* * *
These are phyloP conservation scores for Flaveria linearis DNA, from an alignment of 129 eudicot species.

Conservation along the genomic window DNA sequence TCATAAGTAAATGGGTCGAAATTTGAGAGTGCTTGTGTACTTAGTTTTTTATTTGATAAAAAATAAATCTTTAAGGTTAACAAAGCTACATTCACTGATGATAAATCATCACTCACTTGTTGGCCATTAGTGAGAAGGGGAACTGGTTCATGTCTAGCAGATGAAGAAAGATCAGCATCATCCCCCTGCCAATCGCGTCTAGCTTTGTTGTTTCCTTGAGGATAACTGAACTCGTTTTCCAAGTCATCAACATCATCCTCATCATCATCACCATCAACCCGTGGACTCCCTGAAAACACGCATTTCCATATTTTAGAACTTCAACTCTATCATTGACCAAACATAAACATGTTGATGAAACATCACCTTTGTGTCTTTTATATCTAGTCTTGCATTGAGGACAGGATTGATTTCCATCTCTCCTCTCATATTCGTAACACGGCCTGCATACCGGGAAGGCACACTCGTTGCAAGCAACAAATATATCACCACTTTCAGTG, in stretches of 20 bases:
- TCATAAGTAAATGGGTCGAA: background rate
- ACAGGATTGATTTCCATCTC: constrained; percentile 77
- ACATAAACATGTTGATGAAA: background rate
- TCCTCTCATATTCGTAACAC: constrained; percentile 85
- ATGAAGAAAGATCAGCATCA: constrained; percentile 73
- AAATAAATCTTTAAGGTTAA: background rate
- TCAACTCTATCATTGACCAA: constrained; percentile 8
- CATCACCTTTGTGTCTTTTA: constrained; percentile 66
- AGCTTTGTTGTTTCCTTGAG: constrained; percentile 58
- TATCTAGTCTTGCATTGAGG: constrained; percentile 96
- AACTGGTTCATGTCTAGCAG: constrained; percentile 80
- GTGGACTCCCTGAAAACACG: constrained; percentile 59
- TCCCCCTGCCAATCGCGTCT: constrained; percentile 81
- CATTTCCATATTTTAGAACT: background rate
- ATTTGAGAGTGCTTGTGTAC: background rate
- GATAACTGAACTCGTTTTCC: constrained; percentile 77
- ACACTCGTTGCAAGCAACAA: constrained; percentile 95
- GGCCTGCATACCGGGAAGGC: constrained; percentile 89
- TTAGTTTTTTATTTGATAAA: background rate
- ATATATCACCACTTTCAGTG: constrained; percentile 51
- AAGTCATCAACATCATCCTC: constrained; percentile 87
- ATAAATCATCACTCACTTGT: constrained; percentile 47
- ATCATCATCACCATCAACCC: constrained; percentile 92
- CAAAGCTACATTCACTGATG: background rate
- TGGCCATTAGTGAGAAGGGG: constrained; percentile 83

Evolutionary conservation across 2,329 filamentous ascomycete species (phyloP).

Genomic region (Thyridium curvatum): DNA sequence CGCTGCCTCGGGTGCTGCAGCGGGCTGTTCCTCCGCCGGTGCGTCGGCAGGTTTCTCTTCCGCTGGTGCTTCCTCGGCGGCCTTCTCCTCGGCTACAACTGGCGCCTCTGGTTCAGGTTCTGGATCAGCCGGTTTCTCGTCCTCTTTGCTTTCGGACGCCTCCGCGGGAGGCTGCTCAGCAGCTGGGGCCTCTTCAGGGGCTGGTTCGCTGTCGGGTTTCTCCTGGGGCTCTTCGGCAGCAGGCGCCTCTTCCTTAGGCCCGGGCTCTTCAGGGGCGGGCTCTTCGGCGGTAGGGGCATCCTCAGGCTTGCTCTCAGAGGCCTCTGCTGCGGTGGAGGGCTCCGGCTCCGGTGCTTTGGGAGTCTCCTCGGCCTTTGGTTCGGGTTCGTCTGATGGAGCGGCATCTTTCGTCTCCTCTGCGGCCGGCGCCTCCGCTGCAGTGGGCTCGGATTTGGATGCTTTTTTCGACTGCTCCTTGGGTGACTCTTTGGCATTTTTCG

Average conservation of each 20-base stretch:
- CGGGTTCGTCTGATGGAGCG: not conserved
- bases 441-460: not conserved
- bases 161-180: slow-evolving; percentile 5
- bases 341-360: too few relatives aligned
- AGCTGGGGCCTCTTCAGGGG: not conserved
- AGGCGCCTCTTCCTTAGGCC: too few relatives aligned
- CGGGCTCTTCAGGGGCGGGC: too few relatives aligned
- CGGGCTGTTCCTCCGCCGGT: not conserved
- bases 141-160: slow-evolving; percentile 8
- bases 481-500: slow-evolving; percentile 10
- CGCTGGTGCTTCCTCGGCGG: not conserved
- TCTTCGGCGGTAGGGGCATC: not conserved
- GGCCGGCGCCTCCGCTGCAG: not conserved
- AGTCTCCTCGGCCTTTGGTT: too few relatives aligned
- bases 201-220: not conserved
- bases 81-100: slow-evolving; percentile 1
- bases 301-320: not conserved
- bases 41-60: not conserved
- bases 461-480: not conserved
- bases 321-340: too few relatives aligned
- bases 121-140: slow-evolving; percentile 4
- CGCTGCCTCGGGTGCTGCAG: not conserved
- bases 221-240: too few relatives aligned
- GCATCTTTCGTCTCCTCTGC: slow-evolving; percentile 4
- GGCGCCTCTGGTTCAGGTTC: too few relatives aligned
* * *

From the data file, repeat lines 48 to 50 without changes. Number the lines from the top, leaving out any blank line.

- bases 41-60: not conserved
- bases 461-480: not conserved
- bases 321-340: too few relatives aligned